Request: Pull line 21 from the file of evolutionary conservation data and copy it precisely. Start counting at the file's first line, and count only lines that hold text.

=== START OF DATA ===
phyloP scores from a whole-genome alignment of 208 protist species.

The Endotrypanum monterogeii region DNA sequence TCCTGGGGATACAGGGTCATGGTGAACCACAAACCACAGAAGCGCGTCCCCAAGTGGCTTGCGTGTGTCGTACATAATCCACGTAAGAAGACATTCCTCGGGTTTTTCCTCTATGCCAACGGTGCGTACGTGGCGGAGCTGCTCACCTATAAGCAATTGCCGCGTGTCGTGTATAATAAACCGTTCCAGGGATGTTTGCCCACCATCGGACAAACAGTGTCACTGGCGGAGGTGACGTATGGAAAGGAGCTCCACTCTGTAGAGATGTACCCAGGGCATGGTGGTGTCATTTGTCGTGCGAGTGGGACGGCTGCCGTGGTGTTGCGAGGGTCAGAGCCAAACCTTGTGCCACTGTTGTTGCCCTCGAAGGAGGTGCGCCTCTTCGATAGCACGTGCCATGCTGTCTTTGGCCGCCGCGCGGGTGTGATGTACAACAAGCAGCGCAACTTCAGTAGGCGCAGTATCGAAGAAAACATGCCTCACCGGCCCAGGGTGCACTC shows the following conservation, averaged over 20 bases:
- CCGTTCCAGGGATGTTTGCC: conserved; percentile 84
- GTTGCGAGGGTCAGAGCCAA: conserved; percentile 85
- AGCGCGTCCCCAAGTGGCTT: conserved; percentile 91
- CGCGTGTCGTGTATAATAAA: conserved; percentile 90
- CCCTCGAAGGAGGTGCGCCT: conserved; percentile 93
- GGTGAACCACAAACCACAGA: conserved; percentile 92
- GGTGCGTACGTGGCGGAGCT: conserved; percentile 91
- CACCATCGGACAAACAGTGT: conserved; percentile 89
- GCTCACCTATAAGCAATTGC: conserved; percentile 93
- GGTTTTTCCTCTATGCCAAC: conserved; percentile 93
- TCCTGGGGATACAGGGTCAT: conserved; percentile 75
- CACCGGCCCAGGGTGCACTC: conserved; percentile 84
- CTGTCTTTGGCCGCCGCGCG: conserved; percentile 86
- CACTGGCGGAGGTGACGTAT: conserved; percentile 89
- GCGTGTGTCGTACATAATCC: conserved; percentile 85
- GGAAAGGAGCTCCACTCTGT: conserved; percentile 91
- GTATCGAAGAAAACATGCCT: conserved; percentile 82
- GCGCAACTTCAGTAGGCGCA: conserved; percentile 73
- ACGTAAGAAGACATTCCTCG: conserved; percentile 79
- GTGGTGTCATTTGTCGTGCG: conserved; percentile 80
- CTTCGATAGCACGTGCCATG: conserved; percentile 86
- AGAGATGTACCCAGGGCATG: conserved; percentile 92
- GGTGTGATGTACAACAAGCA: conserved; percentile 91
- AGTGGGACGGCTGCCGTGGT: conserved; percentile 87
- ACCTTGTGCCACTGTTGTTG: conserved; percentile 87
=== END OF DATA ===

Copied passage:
- ACGTAAGAAGACATTCCTCG: conserved; percentile 79